China Should Dethrone Its GDP Target
There's still some upside.
China's leaders have been busy lately, finalizing the country's new five-year plan. The details won't be announced for a while, but most observers aren't much interested in the fine points anyway. They'll focus on the new target for growth in gross domestic product -- which seems likely to be around 6.5 percent, lower than before but still higher than many economists think is realistic.
The fixation on the growth target is a mistake for observers and China's policy makers alike. The government should do all it can to promote rapid sustainable growth -- but now that China is a semicapitalist economy, what that number turns out to be is beyond official control.
Many commentators -- Western and Chinese -- have long thought China should just drop the target altogether. Pressure to meet the number drives local officials to pump up wasteful investment, adding to an aggregate debt pile that's approaching 300 percent of GDP, according to McKinsey. Outright fudging of data is another byproduct. This undermines the government's credibility and fuels concern that the economy's problems are worse than they look. Setting a lower and more plausible target would help, but it wouldn't address the main issue.
Scrapping the GDP target outright would be best, but failing that, it ought to be de-emphasized. The government has already moved in this direction. In its previous five-year plan, it drew attention to other benchmarks, aimed at measuring the quality rather than quantity of growth. Goals for green development -- cutting emissions, improving energy efficiency, increasing the use of renewables -- were meant both to protect the environment and to encourage the shift from smokestack industries to services.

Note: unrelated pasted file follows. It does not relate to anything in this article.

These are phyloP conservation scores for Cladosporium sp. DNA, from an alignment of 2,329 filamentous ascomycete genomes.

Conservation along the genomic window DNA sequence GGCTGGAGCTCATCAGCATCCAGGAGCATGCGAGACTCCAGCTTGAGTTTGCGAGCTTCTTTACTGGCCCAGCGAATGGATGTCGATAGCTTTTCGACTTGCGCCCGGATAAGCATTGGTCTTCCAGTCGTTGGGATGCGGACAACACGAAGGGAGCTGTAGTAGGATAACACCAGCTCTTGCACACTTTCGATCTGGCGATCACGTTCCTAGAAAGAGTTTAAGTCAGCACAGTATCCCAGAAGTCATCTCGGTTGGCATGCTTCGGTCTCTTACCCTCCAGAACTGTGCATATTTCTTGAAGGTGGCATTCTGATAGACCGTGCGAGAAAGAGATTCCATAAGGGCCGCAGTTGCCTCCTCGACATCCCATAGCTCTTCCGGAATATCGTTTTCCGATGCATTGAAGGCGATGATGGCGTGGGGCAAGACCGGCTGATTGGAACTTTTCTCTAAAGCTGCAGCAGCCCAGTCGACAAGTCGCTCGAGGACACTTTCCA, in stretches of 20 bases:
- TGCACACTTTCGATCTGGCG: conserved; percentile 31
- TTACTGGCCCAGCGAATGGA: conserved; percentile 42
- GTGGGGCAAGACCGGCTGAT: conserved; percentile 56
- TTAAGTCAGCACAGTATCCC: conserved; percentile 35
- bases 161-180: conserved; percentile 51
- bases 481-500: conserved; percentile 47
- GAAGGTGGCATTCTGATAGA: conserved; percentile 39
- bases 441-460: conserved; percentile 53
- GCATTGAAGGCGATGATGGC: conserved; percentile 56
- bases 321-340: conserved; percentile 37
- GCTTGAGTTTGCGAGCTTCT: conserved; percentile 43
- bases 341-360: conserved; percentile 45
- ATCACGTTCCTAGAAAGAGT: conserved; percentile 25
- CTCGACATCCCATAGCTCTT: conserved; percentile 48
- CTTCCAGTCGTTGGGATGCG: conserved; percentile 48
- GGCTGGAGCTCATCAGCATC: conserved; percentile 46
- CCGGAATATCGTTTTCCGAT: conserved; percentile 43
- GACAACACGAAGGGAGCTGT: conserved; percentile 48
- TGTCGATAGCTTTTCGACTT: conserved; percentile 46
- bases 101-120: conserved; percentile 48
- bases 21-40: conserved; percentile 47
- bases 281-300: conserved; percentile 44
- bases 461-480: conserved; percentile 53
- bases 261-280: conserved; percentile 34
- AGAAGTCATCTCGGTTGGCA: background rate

Another way to emphasize the quality of growth is to track progress on indicators such as employment and social housing. These give a better sense of how ordinary Chinese are faring. Party leaders could underline the message by relying on such measures when assessing local officials. The latter need to know their promotions depend on factors more closely connected to their performance.
Other intermediate targets could help restructure the economy and improve how capital is allocated. The government has started asking state banks to lend more to small and medium-sized enterprises, for instance, many of which are privately owned and more efficient than the state-run behemoths that have traditionally vacuumed up the bulk of cheap loans. More capital needs to flow to firms earning high returns.
Something else worth targeting is inflation. A more explicit monetary-policy goal would strengthen China's broader policy framework and help the People's Bank of China fend off deflation fears. It would also help make the central bank's decisions more transparent and predictable -- increasingly important as China moves to open up its financial system.
Intermediate targets of this sort are less likely to become fetishes, or to distract policy makers and officials from the tasks at hand. Fuller discussion of means as well as ends would be valuable, too. How exactly will welfare benefits be extended to more urban migrants, for instance, or stronger land rights granted to farmers? Which new sectors will be liberalized and when? How will the central government make the fiscal position of local governments truly sustainable?
Economic targets, correctly conceived, are framed to serve a larger purpose. Enshrining them as ends in themselves -- especially in the form of a single disobedient number -- is asking for trouble.
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